With a strong maritime background – he served at sea and commanded Royal Navy warships – Bob Sanguinetti is no stranger to the intricacies of marine transport. Add this to his experience in intelligence, gained while working at the ministry of defence in a number of strategic roles, it is easy to see why he was appointed CEO of the Gibraltar Port Authority and captain of the port in 2014. He spoke to The Report Company about the measures he is putting in place to ensure this key Mediterranean port remains head and shoulders above the competition.
The Report Company: You were a commanding officer in the British navy, and worked at the ministry of defence. How different were these roles to your current post?
Bob Sanguinetti: I am struck by the similarities. In both environments, you work closely as part of a team of highly-motivated, focussed and committed individuals, often to tight timelines whilst keeping an eye on the longer term future. The leadership challenges are exactly the same. To achieve the best outcome, you need to understand the part you play in the bigger picture. In turn, every member of your team must know what their role is in what you are trying to achieve. The environments are clearly different, but the principles are exactly the same.
TRC: You have been in charge of the day-to-day running of the port for over a year. What progress has been made in reaching the goals set when you took office?
BS: We have introduced a number of initiatives aimed at improving the operational efficiency of the port. These have been underpinned by an aggressive advertising and marketing campaign reinforcing the uniqueness of our port, and highlighting our ability to provide the widest range of marine services. This has been done in close consultation with the port and wider shipping community to ensure we have a comprehensive understanding of their needs. I believe we have established the infrastructure and capacity ready to build on the current levels of activity in our busy waters.
TRC: What sort of year have you had so far from a business point of view?
BS: Whilst still early days, figures to date show that, year on year, activity appears to be rising across most areas of our business.
TRC: What is the fuel-acquisition strategy of Gibraltar and has this changed of late in response to developments in the international oil markets?
BS: Gibraltar benefits from the diversity of the operating models used by the principal bunker suppliers, with products sourced from a number of locations. This gives us resilience and an element of redundancy, leaving us well-placed to meet and overcome any unforeseen challenges or developments. It also makes for a healthily competitive marketplace.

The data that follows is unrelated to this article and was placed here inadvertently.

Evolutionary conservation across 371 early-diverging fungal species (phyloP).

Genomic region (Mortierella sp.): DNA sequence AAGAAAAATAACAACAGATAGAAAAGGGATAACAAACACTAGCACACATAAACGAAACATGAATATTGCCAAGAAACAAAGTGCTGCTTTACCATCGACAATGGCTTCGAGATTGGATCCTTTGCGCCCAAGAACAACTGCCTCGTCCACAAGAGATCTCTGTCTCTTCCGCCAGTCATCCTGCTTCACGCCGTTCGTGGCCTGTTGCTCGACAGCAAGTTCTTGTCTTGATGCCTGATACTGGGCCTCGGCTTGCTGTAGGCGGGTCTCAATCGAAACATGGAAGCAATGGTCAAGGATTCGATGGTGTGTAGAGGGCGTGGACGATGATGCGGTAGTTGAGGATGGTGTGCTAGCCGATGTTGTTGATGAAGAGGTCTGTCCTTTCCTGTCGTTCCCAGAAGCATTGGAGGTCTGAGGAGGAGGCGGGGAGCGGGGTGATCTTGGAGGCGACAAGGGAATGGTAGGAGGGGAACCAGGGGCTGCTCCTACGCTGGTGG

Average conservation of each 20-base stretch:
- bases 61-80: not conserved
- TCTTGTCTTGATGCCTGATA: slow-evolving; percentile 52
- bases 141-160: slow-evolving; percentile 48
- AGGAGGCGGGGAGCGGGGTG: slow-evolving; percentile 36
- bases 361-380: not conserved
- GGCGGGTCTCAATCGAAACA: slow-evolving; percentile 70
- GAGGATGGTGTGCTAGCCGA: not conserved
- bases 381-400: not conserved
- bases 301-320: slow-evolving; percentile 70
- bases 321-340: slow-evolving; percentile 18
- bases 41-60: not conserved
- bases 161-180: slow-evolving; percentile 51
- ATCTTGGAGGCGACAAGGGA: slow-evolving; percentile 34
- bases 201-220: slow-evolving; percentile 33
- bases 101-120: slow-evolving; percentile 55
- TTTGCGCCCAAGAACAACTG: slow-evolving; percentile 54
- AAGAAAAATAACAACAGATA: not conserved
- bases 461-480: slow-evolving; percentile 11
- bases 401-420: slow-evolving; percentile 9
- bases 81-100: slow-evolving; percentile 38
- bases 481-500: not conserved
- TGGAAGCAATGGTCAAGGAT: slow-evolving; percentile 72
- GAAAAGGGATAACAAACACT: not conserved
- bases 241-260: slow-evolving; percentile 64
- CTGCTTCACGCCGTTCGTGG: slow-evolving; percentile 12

“I enjoy a good working relationship with my opposite number in Algeciras. We share the common goal of safety of navigation in our busy waters”Tweet This
TRC: The shipping sector accounts for about a quarter of Gibraltar’s GDP. In what areas do you see room for expansion?
BS: Without compromising safety, I see room for expansion across our three main areas of activity. Following the introduction of the initiatives mentioned previously, I would like to see a return to the pre-economic-crisis high volumes of bunkering. In the cruising industry we are working hard, in partnership with the Gibraltar Tourist Board, to continue to attract more cruise ships year on year. And we are actively looking at ways of providing the increasing number of superyachts visiting the Rock with a wider range of services, encouraging them to make the most of the attractions on offer here.
TRC: What security measures have been introduced since you took on this role?
BS: In line with the International Security for Ports and Shipping (ISPS) code, we aim to provide a secure environment for all users of the port and its waters. We work closely with other security related organisations and law enforcement agencies and keep our processes and procedures under constant review, and at the required level against the prevalent security backdrop.
TRC: What contact do you have with the Spanish port authorities?
BS: I enjoy a good working relationship with my opposite number in Algeciras. We share the common goal of safety of navigation in our busy waters. Consequently, we have open dialogue between ourselves and our teams.
TRC: As a former military man, how would you describe your management style?
BS: I have always worked on the principle of treating others as I would like to be treated myself. I like to instil a strong sense of purpose and pride across the port team, delegating responsibility appropriately and sensibly and ensuring all team members know exactly how they can best contribute towards the overall effort. Most importantly, a lively sense of humour is never discouraged.
“I have always worked on the principle of treating others as I would like to be treated myself. I like to instil a strong sense of purpose and pride across the port team”Tweet This